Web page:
Little notebooks are great to go with the little ukulele.
Years ago, I developed an addiction to PDAs (personal digital assistants) that began with with a Palm IIIc then moved through a progression from Tungsten to Treo. The PDA changed my life.
I seldom lost notes and usually knew where I should be according to my digital calendar.
Once upon a time I’d written notes on small scraps of paper that made it safely into jean pockets or the black chasm of a purse. But, as you likely know, doing laundry can wash away the best of ideas. Generally, people don’t lose $300 small electronic devices like PDAs. As a result of this addiction, so much of my life relied on the digital.
But then I read a blog post called, “9 Lists to Keep Updated” on Lifehacker Blog. Some of the suggested lists are atypical — such as the BHAG (Big Hairy Audacious Goals).
If lists are to keep our lives tidy, under control, put us where we are to be at the right time then the idea of these 9 lists moves us to think outside the list.
The lists, as described in Lifehacker Blog, are kept in “Moleskines”. What was that? A new kind of rodent? Within a few days of reading that post I’d “googled” and researched Moleskines and its competitors, read about the Moleskine effect, viewed other people’s Moleskine contents and pictures on the Web. Then I purchased blank, squared, and lined Moleskines for myself and friends.
But the Moleskine I wanted most had tiny musical staves in it. I did not order it from the Web site, because like you, I argued I do not need to spend $12 on a small notebook when I could buy a set of Worth strings instead.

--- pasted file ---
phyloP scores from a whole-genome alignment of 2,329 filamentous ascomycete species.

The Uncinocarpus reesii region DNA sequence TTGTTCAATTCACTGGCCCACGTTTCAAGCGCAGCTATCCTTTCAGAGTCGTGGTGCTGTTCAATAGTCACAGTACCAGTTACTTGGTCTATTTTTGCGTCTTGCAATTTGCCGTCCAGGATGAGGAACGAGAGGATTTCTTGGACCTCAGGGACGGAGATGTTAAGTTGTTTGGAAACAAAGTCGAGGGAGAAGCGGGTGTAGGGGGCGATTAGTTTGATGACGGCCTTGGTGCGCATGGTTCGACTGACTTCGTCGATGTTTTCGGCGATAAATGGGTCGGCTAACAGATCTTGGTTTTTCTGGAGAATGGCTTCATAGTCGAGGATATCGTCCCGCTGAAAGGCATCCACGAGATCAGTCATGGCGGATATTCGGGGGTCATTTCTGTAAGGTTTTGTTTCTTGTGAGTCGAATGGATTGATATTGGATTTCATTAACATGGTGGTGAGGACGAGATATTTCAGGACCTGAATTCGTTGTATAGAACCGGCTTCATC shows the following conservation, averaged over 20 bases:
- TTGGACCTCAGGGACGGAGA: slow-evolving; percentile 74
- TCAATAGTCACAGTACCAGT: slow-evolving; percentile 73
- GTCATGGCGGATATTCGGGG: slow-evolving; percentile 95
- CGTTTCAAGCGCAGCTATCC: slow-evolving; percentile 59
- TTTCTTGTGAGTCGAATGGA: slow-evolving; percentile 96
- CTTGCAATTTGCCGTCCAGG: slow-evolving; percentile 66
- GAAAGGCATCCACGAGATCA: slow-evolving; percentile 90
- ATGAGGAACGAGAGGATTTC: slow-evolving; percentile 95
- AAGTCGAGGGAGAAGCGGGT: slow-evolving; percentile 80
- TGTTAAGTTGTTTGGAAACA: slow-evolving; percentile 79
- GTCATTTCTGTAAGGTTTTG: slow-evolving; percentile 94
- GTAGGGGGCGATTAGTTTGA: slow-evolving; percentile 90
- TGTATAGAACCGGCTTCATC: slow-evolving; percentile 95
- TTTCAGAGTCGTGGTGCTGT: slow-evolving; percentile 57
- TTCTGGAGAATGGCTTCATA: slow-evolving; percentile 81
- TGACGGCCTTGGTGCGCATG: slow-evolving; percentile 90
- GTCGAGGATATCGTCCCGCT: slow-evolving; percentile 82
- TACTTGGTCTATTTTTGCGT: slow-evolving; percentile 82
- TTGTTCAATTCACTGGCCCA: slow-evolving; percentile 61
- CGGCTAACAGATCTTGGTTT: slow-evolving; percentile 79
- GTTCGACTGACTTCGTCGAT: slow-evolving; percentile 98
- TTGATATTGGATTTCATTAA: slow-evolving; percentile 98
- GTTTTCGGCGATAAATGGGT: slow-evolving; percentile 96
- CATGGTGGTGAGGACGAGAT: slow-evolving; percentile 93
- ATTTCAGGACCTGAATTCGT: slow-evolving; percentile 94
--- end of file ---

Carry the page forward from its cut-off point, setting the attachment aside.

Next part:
Then I found the real thing. And that is different. You pick it up, turn the pages, feel the textured paper in your fingers, caress the black leather-simulated cover and imagine what could happen on those tiny staves. The purchase is painless, perhaps even liberating. This happened and I bought what has become my “Ukulele Moleskine” in the campus bookstore of Reed College — home of the Portland Ukefest 2009.
My first use of my Ukulele Moleskine was to try to write the tabs that Del Ray was teaching in one of her sessions. She can hear something and then play it back in a way that lets you know she is an aural learner. But I am a visual learner. So I strained my eyes to follow her fast fingers on the fretboard, then jotted quickly into my Ukulele Moleskine the tabslation (read tab translation) that she was teaching.
Now, when electricity or power is minimal, I have my Ukulele Moleskine with me. If my iPhone is low on batteries, I have my ukulele moleskine with me.
There are four types of uke-activities recorded in my Ukulele Moleskine:
1. In my Ukulele Moleskine are scales that I want to learn, like the blues scales.
2. In my Ukulele Moleskine is the new song I am figuring out — note by note on the staff. For instance, recently I watched Ken Burns documentaries on the U.S. National Parks and noted that one of the recurring music themes was an old hymn “This is my Father’s World”. Why not figure out my own fingerpicking rendition of this song in my Ukulele Moleskine!
3. In my Ukulele Moleskine I am learning new chords. I’ve glued in songs I like and then the fingerings I need to learn to play the chords farther up the neck .
4. In my Ukulele Moleskine, I scribble quickly what I think I am learning in a session — such as I did in Del Ray’s fingerpicking Portland Ukefest session.
Can you think of ways to add to the Ukulele Moleskine list?